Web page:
Emails: Check-in or Check-out on Vacation?

Posted 28 July, 2017 in Human Resources


The holiday season is almost here - the most popular time for employees to enjoy a well-deserved break from their usual routine.

But in today’s ‘always connected’ world, it’s oh-so-tempting to check emails on your phone, just to see if everything’s ok on the work-front.

What are the consequences, and how can you let go?

Detox from email over the Holidays

A recent study implied almost half of employees frequently check in, particularly millennials, who by default, are continuously connected and compelled to check all their apps, all the time.

Avoiding the dreaded over-flowing inbox after a vacation is a key reason why employees check-in.

But the downside of keeping tabs is the inability to completely switch off from work, let alone the risk of resentment from other holidaying family members.

More hours worked does not equate to more productivity, as confirmed by the OECD. American workers put in more hours – 33.6 per week on average – than all four of the top European countries that have higher productivity. This fuels the USA’s global reputation for being a ‘no-vacation nation’.

The data supplements what most employers already know: staff are generally more productive after a proper break. They return to work with their brains and batteries recharged, feeling refreshed and rejuvenated.

So, at this time of year, what can employers do to encourage employees to ‘let go’ of work during holiday-time, ‘unplug’ from their devices, and cut back on the sending and receiving of unnecessary emails? Here are some tips to help:

  • Encourage a positive culture where staff do not feel obligated to check in. Some employers have introduced ‘embargoed contact policies’ which state that colleagues must not contact their co-workers – no matter how quick the question, or small the request.  This is legislated in certain countries (France).
  • Discourage leaders from sending and replying to emails outside of hours. This only sets a precedent for other workers, who then feel guilty if they don’t respond in a timely manner.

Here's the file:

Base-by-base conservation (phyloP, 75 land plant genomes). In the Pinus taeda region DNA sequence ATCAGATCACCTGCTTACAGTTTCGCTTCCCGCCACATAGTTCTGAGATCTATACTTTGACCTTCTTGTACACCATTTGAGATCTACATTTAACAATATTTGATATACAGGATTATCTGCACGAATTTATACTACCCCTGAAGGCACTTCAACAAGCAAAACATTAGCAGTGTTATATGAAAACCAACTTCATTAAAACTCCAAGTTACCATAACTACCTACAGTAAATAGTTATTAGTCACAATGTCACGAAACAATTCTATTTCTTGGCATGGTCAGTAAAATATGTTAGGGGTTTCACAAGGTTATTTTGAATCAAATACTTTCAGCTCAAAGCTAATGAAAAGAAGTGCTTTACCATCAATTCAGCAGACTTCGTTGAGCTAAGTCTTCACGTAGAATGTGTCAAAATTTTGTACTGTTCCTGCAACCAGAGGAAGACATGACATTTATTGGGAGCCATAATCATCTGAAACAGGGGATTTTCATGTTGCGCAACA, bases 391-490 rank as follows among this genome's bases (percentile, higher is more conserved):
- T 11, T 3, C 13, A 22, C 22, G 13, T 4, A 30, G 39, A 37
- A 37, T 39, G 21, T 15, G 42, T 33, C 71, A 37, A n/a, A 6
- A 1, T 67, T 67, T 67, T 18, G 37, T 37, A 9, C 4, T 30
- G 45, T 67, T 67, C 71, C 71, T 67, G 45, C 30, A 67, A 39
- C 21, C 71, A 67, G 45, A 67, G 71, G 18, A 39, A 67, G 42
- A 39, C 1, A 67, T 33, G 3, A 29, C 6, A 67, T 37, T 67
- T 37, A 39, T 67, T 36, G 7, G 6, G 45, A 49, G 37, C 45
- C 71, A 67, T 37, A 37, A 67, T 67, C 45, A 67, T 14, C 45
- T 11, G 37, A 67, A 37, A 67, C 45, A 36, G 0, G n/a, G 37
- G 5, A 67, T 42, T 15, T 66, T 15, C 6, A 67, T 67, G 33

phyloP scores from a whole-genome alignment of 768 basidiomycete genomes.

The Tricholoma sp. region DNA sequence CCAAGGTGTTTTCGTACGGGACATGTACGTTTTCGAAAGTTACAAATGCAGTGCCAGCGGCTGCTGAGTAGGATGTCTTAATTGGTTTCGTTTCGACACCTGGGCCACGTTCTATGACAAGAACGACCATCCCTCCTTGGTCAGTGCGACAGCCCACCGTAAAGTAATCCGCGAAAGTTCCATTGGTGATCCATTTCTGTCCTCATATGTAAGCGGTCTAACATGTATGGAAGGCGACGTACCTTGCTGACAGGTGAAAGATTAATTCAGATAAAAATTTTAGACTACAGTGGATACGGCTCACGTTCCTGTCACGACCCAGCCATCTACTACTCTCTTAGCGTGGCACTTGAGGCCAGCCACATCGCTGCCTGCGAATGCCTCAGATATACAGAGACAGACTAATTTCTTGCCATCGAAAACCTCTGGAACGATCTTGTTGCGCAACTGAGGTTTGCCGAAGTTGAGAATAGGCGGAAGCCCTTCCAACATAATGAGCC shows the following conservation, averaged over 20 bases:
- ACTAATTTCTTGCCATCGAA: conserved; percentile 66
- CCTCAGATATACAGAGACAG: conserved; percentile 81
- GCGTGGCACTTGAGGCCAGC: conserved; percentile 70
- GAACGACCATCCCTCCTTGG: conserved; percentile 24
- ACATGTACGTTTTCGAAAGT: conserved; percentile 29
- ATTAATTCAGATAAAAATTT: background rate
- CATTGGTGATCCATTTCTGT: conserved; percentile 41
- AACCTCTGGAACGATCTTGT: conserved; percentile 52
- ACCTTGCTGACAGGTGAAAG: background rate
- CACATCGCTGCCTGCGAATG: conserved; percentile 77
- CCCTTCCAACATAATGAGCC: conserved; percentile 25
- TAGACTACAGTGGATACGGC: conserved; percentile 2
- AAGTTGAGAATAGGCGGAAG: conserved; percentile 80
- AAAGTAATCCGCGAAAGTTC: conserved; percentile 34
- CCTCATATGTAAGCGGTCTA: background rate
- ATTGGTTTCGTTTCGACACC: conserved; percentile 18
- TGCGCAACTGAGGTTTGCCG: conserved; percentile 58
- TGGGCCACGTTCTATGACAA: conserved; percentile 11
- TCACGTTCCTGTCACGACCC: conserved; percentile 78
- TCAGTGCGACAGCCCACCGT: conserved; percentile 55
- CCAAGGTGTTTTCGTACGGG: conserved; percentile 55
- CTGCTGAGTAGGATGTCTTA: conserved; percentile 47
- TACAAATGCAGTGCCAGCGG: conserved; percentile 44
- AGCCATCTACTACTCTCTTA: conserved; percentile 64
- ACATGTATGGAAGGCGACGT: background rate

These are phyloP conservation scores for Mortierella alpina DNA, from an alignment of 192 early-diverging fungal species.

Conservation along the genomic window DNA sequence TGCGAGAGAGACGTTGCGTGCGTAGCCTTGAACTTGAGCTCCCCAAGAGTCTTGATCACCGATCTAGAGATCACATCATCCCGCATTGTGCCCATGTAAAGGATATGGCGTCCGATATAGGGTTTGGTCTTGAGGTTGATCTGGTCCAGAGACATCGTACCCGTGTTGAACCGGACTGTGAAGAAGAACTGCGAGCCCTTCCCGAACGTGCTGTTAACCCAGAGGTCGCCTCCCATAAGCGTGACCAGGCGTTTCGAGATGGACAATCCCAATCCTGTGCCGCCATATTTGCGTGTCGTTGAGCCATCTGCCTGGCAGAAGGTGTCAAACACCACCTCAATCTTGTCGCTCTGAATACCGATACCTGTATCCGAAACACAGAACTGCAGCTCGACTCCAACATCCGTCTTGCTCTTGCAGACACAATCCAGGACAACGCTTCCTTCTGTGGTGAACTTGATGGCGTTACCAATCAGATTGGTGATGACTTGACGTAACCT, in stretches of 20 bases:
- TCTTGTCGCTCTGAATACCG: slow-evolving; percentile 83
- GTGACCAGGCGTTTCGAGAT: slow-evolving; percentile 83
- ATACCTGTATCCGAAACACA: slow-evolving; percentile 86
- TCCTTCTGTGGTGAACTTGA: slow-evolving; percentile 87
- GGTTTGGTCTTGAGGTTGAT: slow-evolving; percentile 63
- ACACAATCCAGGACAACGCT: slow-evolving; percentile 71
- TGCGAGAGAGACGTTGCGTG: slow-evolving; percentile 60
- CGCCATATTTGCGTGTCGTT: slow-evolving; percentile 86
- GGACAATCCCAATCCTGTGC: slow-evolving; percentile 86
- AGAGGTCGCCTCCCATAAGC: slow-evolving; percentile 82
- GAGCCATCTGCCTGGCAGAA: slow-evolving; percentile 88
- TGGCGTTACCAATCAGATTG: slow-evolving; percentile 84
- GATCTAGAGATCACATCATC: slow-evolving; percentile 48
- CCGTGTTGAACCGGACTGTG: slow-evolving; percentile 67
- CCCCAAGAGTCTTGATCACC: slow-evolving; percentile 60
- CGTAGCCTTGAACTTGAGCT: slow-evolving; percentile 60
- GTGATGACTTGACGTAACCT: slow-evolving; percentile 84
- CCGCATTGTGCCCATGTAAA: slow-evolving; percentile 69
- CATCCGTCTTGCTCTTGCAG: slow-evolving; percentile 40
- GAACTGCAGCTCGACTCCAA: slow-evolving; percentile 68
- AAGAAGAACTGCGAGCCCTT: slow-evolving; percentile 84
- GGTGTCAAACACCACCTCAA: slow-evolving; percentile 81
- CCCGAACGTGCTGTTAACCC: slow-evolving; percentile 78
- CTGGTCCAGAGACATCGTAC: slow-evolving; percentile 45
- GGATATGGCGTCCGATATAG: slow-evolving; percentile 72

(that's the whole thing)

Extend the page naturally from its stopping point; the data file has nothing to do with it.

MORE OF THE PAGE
• Get staff on board and create an email charter aimed at reducing the number of internal emails (the following bullet points could form part of this). Ask staff to comply with this, explaining they will be the key beneficiaries as a result of fewer interruptions.
  • The old habit of copying in everyone into a message is now seen as a lazy way to ‘cover your own back’. Just email those who really need to know, and resist the temptation of adding a whole bunch of names in the ‘cc’ field.
  • Reply to all – not! When there are multiple recipients, it’s tempting to use the default ‘reply all’. But again, be disciplined about who you reply to. It’s highly likely you only need to reply to the original sender.
  • Could your message be delivered in person or over the ‘phone, rather than email? A quick face-to-face conversation could save lots of time and reach a decision in place of a trail of emails, that misunderstandings or misinterpretations are rife.
  • Cut the email thread - Another time killer is the trailing tentacles of a long and boring email thread. Cut the stuff that’s not relevant before you press forward or reply.
  • Easy to ask, but hard to answer - Emails which cause the most angst is the open-ended one i.e. when the sender asks “your thoughts?” These tend to fall into the too-hard-tray so simply get ignored. Or, the respondent is forced to spend an inordinate amount of time carefully crafting his/her opinion. (note: the open-ended email is usually a sign that a conversation would be a better tactic).  If it has to be by email, provide multiple choice options to help with decision-making.
  • Keep it short - With a little effort, everybody can improve email etiquette. Proof-read before pressing send; shorten where possible; treat the subject line as a headline so the recipient can determine if the message is relevant; and give a clear purpose of why you’re sending the email and what action is required.
  • Explore other options other than email for internal communications. For example, round up all the non-urgent content and condense it into a weekly or monthly digital newsletter with embedded video, imagery and editorial. This format is far more engaging for the reader, and reduces inbox spam. Tools such as alerts, tickers and screensavers are also great for reducing inbox clutter, and can be pre-set to broadcast during certain times.


In conclusion, make sure your staff enjoy a proper break this festive period - encourage them to digitally detox. If they do, the chances are they’ll return to work feeling positive and productive – a win-win for all.


This article has been edited and republished by Ragan

Human Resources